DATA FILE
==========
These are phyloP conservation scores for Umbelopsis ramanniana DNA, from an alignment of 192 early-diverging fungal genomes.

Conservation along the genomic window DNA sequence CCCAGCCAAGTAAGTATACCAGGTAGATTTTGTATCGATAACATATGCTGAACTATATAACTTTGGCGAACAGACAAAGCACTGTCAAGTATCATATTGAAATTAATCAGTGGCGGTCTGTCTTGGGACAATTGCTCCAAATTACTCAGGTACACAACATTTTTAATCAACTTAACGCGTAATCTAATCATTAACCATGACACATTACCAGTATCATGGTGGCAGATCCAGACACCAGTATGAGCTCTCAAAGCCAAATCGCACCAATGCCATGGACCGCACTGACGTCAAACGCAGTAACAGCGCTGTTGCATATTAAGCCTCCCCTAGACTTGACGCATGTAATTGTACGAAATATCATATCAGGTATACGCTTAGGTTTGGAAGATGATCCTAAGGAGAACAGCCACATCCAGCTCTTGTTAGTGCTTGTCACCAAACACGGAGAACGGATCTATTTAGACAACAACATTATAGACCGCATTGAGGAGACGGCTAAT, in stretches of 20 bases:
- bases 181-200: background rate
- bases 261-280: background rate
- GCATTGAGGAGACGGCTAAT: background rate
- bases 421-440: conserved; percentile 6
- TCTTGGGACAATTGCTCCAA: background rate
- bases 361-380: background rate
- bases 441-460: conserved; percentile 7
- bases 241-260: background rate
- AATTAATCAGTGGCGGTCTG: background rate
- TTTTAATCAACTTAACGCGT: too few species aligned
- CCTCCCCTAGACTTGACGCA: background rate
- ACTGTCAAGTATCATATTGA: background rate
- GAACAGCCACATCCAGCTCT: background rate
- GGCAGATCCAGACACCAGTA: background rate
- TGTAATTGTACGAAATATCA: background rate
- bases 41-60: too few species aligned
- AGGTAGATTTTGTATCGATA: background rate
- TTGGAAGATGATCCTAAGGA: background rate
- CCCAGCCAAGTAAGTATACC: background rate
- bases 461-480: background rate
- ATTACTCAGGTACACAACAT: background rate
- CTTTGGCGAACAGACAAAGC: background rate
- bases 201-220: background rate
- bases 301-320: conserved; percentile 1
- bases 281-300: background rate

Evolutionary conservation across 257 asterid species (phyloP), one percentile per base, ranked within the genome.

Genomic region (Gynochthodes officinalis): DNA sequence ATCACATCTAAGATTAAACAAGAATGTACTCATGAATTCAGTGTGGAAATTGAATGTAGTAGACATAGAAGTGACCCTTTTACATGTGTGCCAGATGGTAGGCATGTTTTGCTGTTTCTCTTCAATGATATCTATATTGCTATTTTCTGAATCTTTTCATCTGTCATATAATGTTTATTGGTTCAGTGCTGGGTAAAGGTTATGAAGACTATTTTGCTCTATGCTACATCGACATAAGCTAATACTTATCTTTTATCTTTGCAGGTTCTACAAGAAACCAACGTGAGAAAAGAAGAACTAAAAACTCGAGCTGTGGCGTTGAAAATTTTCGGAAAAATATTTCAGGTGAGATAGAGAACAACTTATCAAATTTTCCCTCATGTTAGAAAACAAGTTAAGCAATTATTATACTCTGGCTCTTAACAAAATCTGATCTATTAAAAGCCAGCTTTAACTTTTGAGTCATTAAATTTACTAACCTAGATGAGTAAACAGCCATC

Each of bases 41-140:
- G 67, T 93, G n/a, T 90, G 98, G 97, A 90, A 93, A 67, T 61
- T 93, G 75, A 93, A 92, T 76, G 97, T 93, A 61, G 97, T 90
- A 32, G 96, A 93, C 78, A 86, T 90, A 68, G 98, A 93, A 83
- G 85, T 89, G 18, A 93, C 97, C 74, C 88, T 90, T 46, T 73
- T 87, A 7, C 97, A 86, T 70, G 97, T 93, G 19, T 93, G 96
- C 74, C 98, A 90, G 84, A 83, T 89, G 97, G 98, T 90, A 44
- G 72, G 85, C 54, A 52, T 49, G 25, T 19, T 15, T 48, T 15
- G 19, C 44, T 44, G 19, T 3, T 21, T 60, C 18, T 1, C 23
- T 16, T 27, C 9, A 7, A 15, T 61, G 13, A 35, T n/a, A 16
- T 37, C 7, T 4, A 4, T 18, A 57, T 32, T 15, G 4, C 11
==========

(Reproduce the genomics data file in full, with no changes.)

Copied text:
These are phyloP conservation scores for Umbelopsis ramanniana DNA, from an alignment of 192 early-diverging fungal genomes.

Conservation along the genomic window DNA sequence CCCAGCCAAGTAAGTATACCAGGTAGATTTTGTATCGATAACATATGCTGAACTATATAACTTTGGCGAACAGACAAAGCACTGTCAAGTATCATATTGAAATTAATCAGTGGCGGTCTGTCTTGGGACAATTGCTCCAAATTACTCAGGTACACAACATTTTTAATCAACTTAACGCGTAATCTAATCATTAACCATGACACATTACCAGTATCATGGTGGCAGATCCAGACACCAGTATGAGCTCTCAAAGCCAAATCGCACCAATGCCATGGACCGCACTGACGTCAAACGCAGTAACAGCGCTGTTGCATATTAAGCCTCCCCTAGACTTGACGCATGTAATTGTACGAAATATCATATCAGGTATACGCTTAGGTTTGGAAGATGATCCTAAGGAGAACAGCCACATCCAGCTCTTGTTAGTGCTTGTCACCAAACACGGAGAACGGATCTATTTAGACAACAACATTATAGACCGCATTGAGGAGACGGCTAAT, in stretches of 20 bases:
- bases 181-200: background rate
- bases 261-280: background rate
- GCATTGAGGAGACGGCTAAT: background rate
- bases 421-440: conserved; percentile 6
- TCTTGGGACAATTGCTCCAA: background rate
- bases 361-380: background rate
- bases 441-460: conserved; percentile 7
- bases 241-260: background rate
- AATTAATCAGTGGCGGTCTG: background rate
- TTTTAATCAACTTAACGCGT: too few species aligned
- CCTCCCCTAGACTTGACGCA: background rate
- ACTGTCAAGTATCATATTGA: background rate
- GAACAGCCACATCCAGCTCT: background rate
- GGCAGATCCAGACACCAGTA: background rate
- TGTAATTGTACGAAATATCA: background rate
- bases 41-60: too few species aligned
- AGGTAGATTTTGTATCGATA: background rate
- TTGGAAGATGATCCTAAGGA: background rate
- CCCAGCCAAGTAAGTATACC: background rate
- bases 461-480: background rate
- ATTACTCAGGTACACAACAT: background rate
- CTTTGGCGAACAGACAAAGC: background rate
- bases 201-220: background rate
- bases 301-320: conserved; percentile 1
- bases 281-300: background rate

Evolutionary conservation across 257 asterid species (phyloP), one percentile per base, ranked within the genome.

Genomic region (Gynochthodes officinalis): DNA sequence ATCACATCTAAGATTAAACAAGAATGTACTCATGAATTCAGTGTGGAAATTGAATGTAGTAGACATAGAAGTGACCCTTTTACATGTGTGCCAGATGGTAGGCATGTTTTGCTGTTTCTCTTCAATGATATCTATATTGCTATTTTCTGAATCTTTTCATCTGTCATATAATGTTTATTGGTTCAGTGCTGGGTAAAGGTTATGAAGACTATTTTGCTCTATGCTACATCGACATAAGCTAATACTTATCTTTTATCTTTGCAGGTTCTACAAGAAACCAACGTGAGAAAAGAAGAACTAAAAACTCGAGCTGTGGCGTTGAAAATTTTCGGAAAAATATTTCAGGTGAGATAGAGAACAACTTATCAAATTTTCCCTCATGTTAGAAAACAAGTTAAGCAATTATTATACTCTGGCTCTTAACAAAATCTGATCTATTAAAAGCCAGCTTTAACTTTTGAGTCATTAAATTTACTAACCTAGATGAGTAAACAGCCATC

Each of bases 41-140:
- G 67, T 93, G n/a, T 90, G 98, G 97, A 90, A 93, A 67, T 61
- T 93, G 75, A 93, A 92, T 76, G 97, T 93, A 61, G 97, T 90
- A 32, G 96, A 93, C 78, A 86, T 90, A 68, G 98, A 93, A 83
- G 85, T 89, G 18, A 93, C 97, C 74, C 88, T 90, T 46, T 73
- T 87, A 7, C 97, A 86, T 70, G 97, T 93, G 19, T 93, G 96
- C 74, C 98, A 90, G 84, A 83, T 89, G 97, G 98, T 90, A 44
- G 72, G 85, C 54, A 52, T 49, G 25, T 19, T 15, T 48, T 15
- G 19, C 44, T 44, G 19, T 3, T 21, T 60, C 18, T 1, C 23
- T 16, T 27, C 9, A 7, A 15, T 61, G 13, A 35, T n/a, A 16
- T 37, C 7, T 4, A 4, T 18, A 57, T 32, T 15, G 4, C 11